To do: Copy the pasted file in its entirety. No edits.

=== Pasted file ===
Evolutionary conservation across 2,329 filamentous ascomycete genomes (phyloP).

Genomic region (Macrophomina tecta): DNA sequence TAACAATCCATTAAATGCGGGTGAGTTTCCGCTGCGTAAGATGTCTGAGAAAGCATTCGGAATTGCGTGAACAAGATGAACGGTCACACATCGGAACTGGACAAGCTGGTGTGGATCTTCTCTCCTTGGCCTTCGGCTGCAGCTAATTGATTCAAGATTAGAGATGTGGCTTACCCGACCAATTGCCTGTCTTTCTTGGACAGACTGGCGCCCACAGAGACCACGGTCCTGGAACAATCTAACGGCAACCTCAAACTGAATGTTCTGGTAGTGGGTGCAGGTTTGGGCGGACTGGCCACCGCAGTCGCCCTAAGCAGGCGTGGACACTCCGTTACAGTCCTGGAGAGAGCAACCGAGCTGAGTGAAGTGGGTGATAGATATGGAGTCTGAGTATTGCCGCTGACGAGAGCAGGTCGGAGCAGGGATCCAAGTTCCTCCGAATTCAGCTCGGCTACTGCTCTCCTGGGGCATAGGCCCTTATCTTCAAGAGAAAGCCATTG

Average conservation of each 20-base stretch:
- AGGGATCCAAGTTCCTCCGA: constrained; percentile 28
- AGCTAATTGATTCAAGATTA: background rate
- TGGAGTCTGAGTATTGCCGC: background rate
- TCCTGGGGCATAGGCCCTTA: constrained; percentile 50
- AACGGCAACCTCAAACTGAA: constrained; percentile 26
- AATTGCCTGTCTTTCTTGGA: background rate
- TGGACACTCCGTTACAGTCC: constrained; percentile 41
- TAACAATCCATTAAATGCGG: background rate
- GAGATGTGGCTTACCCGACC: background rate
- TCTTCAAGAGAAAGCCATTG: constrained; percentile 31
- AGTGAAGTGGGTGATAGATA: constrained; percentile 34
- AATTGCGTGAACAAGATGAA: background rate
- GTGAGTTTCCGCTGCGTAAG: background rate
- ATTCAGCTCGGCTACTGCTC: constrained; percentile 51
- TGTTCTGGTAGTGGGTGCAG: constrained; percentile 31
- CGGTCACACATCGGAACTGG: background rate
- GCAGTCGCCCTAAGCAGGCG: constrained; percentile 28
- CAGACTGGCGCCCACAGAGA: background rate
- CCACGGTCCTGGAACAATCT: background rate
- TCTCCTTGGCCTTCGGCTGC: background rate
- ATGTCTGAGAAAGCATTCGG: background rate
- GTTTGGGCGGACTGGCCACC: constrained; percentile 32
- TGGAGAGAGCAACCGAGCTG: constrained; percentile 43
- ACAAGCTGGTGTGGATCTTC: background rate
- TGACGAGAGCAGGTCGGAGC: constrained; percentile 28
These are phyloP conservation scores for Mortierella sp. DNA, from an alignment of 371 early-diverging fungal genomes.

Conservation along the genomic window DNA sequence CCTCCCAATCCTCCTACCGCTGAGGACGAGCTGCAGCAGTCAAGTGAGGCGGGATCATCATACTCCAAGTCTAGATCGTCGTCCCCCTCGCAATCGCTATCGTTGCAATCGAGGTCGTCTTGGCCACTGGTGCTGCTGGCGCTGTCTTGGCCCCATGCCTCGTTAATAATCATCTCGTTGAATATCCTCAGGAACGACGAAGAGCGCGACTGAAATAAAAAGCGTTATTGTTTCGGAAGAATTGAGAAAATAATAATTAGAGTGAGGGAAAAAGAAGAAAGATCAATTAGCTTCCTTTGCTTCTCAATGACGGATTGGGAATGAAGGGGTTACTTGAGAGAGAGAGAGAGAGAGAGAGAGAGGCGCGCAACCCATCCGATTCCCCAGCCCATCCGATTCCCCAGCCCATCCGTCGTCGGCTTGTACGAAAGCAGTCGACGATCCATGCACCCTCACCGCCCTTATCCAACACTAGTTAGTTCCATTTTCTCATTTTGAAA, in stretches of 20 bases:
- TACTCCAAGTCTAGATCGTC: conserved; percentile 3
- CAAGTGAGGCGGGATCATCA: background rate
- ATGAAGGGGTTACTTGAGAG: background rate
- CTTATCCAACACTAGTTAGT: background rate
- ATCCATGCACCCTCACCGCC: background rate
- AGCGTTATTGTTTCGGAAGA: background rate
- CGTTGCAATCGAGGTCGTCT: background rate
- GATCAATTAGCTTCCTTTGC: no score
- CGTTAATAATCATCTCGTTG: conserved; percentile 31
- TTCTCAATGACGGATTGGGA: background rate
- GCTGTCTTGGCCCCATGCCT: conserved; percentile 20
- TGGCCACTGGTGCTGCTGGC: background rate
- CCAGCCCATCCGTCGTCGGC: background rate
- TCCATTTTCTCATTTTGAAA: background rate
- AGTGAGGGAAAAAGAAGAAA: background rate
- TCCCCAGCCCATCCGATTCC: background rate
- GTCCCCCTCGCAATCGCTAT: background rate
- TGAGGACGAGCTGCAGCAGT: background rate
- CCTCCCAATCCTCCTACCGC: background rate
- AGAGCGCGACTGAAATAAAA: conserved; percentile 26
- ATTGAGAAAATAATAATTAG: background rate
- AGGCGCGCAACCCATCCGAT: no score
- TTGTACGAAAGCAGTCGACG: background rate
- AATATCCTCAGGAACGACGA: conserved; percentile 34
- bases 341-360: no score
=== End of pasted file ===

Evolutionary conservation across 2,329 filamentous ascomycete genomes (phyloP).

Genomic region (Macrophomina tecta): DNA sequence TAACAATCCATTAAATGCGGGTGAGTTTCCGCTGCGTAAGATGTCTGAGAAAGCATTCGGAATTGCGTGAACAAGATGAACGGTCACACATCGGAACTGGACAAGCTGGTGTGGATCTTCTCTCCTTGGCCTTCGGCTGCAGCTAATTGATTCAAGATTAGAGATGTGGCTTACCCGACCAATTGCCTGTCTTTCTTGGACAGACTGGCGCCCACAGAGACCACGGTCCTGGAACAATCTAACGGCAACCTCAAACTGAATGTTCTGGTAGTGGGTGCAGGTTTGGGCGGACTGGCCACCGCAGTCGCCCTAAGCAGGCGTGGACACTCCGTTACAGTCCTGGAGAGAGCAACCGAGCTGAGTGAAGTGGGTGATAGATATGGAGTCTGAGTATTGCCGCTGACGAGAGCAGGTCGGAGCAGGGATCCAAGTTCCTCCGAATTCAGCTCGGCTACTGCTCTCCTGGGGCATAGGCCCTTATCTTCAAGAGAAAGCCATTG

Average conservation of each 20-base stretch:
- AGGGATCCAAGTTCCTCCGA: constrained; percentile 28
- AGCTAATTGATTCAAGATTA: background rate
- TGGAGTCTGAGTATTGCCGC: background rate
- TCCTGGGGCATAGGCCCTTA: constrained; percentile 50
- AACGGCAACCTCAAACTGAA: constrained; percentile 26
- AATTGCCTGTCTTTCTTGGA: background rate
- TGGACACTCCGTTACAGTCC: constrained; percentile 41
- TAACAATCCATTAAATGCGG: background rate
- GAGATGTGGCTTACCCGACC: background rate
- TCTTCAAGAGAAAGCCATTG: constrained; percentile 31
- AGTGAAGTGGGTGATAGATA: constrained; percentile 34
- AATTGCGTGAACAAGATGAA: background rate
- GTGAGTTTCCGCTGCGTAAG: background rate
- ATTCAGCTCGGCTACTGCTC: constrained; percentile 51
- TGTTCTGGTAGTGGGTGCAG: constrained; percentile 31
- CGGTCACACATCGGAACTGG: background rate
- GCAGTCGCCCTAAGCAGGCG: constrained; percentile 28
- CAGACTGGCGCCCACAGAGA: background rate
- CCACGGTCCTGGAACAATCT: background rate
- TCTCCTTGGCCTTCGGCTGC: background rate
- ATGTCTGAGAAAGCATTCGG: background rate
- GTTTGGGCGGACTGGCCACC: constrained; percentile 32
- TGGAGAGAGCAACCGAGCTG: constrained; percentile 43
- ACAAGCTGGTGTGGATCTTC: background rate
- TGACGAGAGCAGGTCGGAGC: constrained; percentile 28
These are phyloP conservation scores for Mortierella sp. DNA, from an alignment of 371 early-diverging fungal genomes.

Conservation along the genomic window DNA sequence CCTCCCAATCCTCCTACCGCTGAGGACGAGCTGCAGCAGTCAAGTGAGGCGGGATCATCATACTCCAAGTCTAGATCGTCGTCCCCCTCGCAATCGCTATCGTTGCAATCGAGGTCGTCTTGGCCACTGGTGCTGCTGGCGCTGTCTTGGCCCCATGCCTCGTTAATAATCATCTCGTTGAATATCCTCAGGAACGACGAAGAGCGCGACTGAAATAAAAAGCGTTATTGTTTCGGAAGAATTGAGAAAATAATAATTAGAGTGAGGGAAAAAGAAGAAAGATCAATTAGCTTCCTTTGCTTCTCAATGACGGATTGGGAATGAAGGGGTTACTTGAGAGAGAGAGAGAGAGAGAGAGAGAGGCGCGCAACCCATCCGATTCCCCAGCCCATCCGATTCCCCAGCCCATCCGTCGTCGGCTTGTACGAAAGCAGTCGACGATCCATGCACCCTCACCGCCCTTATCCAACACTAGTTAGTTCCATTTTCTCATTTTGAAA, in stretches of 20 bases:
- TACTCCAAGTCTAGATCGTC: conserved; percentile 3
- CAAGTGAGGCGGGATCATCA: background rate
- ATGAAGGGGTTACTTGAGAG: background rate
- CTTATCCAACACTAGTTAGT: background rate
- ATCCATGCACCCTCACCGCC: background rate
- AGCGTTATTGTTTCGGAAGA: background rate
- CGTTGCAATCGAGGTCGTCT: background rate
- GATCAATTAGCTTCCTTTGC: no score
- CGTTAATAATCATCTCGTTG: conserved; percentile 31
- TTCTCAATGACGGATTGGGA: background rate
- GCTGTCTTGGCCCCATGCCT: conserved; percentile 20
- TGGCCACTGGTGCTGCTGGC: background rate
- CCAGCCCATCCGTCGTCGGC: background rate
- TCCATTTTCTCATTTTGAAA: background rate
- AGTGAGGGAAAAAGAAGAAA: background rate
- TCCCCAGCCCATCCGATTCC: background rate
- GTCCCCCTCGCAATCGCTAT: background rate
- TGAGGACGAGCTGCAGCAGT: background rate
- CCTCCCAATCCTCCTACCGC: background rate
- AGAGCGCGACTGAAATAAAA: conserved; percentile 26
- ATTGAGAAAATAATAATTAG: background rate
- AGGCGCGCAACCCATCCGAT: no score
- TTGTACGAAAGCAGTCGACG: background rate
- AATATCCTCAGGAACGACGA: conserved; percentile 34
- bases 341-360: no score